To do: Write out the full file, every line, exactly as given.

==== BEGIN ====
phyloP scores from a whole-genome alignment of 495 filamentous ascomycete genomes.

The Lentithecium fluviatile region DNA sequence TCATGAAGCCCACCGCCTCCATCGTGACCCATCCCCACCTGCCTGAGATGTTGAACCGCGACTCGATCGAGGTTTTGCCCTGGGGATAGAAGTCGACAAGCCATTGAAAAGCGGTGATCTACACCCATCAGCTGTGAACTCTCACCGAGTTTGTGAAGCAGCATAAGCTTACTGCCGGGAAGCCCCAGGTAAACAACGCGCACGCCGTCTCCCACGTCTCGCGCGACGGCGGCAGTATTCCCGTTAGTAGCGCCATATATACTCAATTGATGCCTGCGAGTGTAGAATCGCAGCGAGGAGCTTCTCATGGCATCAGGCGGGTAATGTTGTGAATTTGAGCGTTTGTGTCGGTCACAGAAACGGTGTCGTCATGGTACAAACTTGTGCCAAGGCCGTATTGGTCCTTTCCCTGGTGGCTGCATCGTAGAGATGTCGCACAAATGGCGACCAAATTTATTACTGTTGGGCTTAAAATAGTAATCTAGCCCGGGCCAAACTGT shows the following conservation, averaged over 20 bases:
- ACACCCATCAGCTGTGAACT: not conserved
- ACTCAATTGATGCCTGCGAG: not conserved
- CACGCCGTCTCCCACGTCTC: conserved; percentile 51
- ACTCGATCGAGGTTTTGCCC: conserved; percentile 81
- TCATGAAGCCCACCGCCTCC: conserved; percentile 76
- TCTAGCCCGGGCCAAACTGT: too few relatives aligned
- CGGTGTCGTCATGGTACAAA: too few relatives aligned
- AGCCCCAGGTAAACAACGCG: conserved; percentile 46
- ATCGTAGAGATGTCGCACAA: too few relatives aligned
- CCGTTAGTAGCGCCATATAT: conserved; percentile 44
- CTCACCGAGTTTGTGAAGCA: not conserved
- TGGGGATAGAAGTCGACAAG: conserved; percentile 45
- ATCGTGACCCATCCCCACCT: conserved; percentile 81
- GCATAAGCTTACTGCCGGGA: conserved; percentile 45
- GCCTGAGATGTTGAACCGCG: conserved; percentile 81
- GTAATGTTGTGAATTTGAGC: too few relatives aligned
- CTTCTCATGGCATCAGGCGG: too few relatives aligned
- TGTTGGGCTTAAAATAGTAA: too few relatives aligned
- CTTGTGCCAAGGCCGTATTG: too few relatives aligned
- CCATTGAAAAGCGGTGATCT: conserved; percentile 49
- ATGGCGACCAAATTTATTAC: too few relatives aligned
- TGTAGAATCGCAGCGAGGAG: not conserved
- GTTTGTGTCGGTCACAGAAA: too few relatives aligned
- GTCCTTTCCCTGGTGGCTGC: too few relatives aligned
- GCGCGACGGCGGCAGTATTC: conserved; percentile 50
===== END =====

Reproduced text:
phyloP scores from a whole-genome alignment of 495 filamentous ascomycete genomes.

The Lentithecium fluviatile region DNA sequence TCATGAAGCCCACCGCCTCCATCGTGACCCATCCCCACCTGCCTGAGATGTTGAACCGCGACTCGATCGAGGTTTTGCCCTGGGGATAGAAGTCGACAAGCCATTGAAAAGCGGTGATCTACACCCATCAGCTGTGAACTCTCACCGAGTTTGTGAAGCAGCATAAGCTTACTGCCGGGAAGCCCCAGGTAAACAACGCGCACGCCGTCTCCCACGTCTCGCGCGACGGCGGCAGTATTCCCGTTAGTAGCGCCATATATACTCAATTGATGCCTGCGAGTGTAGAATCGCAGCGAGGAGCTTCTCATGGCATCAGGCGGGTAATGTTGTGAATTTGAGCGTTTGTGTCGGTCACAGAAACGGTGTCGTCATGGTACAAACTTGTGCCAAGGCCGTATTGGTCCTTTCCCTGGTGGCTGCATCGTAGAGATGTCGCACAAATGGCGACCAAATTTATTACTGTTGGGCTTAAAATAGTAATCTAGCCCGGGCCAAACTGT shows the following conservation, averaged over 20 bases:
- ACACCCATCAGCTGTGAACT: not conserved
- ACTCAATTGATGCCTGCGAG: not conserved
- CACGCCGTCTCCCACGTCTC: conserved; percentile 51
- ACTCGATCGAGGTTTTGCCC: conserved; percentile 81
- TCATGAAGCCCACCGCCTCC: conserved; percentile 76
- TCTAGCCCGGGCCAAACTGT: too few relatives aligned
- CGGTGTCGTCATGGTACAAA: too few relatives aligned
- AGCCCCAGGTAAACAACGCG: conserved; percentile 46
- ATCGTAGAGATGTCGCACAA: too few relatives aligned
- CCGTTAGTAGCGCCATATAT: conserved; percentile 44
- CTCACCGAGTTTGTGAAGCA: not conserved
- TGGGGATAGAAGTCGACAAG: conserved; percentile 45
- ATCGTGACCCATCCCCACCT: conserved; percentile 81
- GCATAAGCTTACTGCCGGGA: conserved; percentile 45
- GCCTGAGATGTTGAACCGCG: conserved; percentile 81
- GTAATGTTGTGAATTTGAGC: too few relatives aligned
- CTTCTCATGGCATCAGGCGG: too few relatives aligned
- TGTTGGGCTTAAAATAGTAA: too few relatives aligned
- CTTGTGCCAAGGCCGTATTG: too few relatives aligned
- CCATTGAAAAGCGGTGATCT: conserved; percentile 49
- ATGGCGACCAAATTTATTAC: too few relatives aligned
- TGTAGAATCGCAGCGAGGAG: not conserved
- GTTTGTGTCGGTCACAGAAA: too few relatives aligned
- GTCCTTTCCCTGGTGGCTGC: too few relatives aligned
- GCGCGACGGCGGCAGTATTC: conserved; percentile 50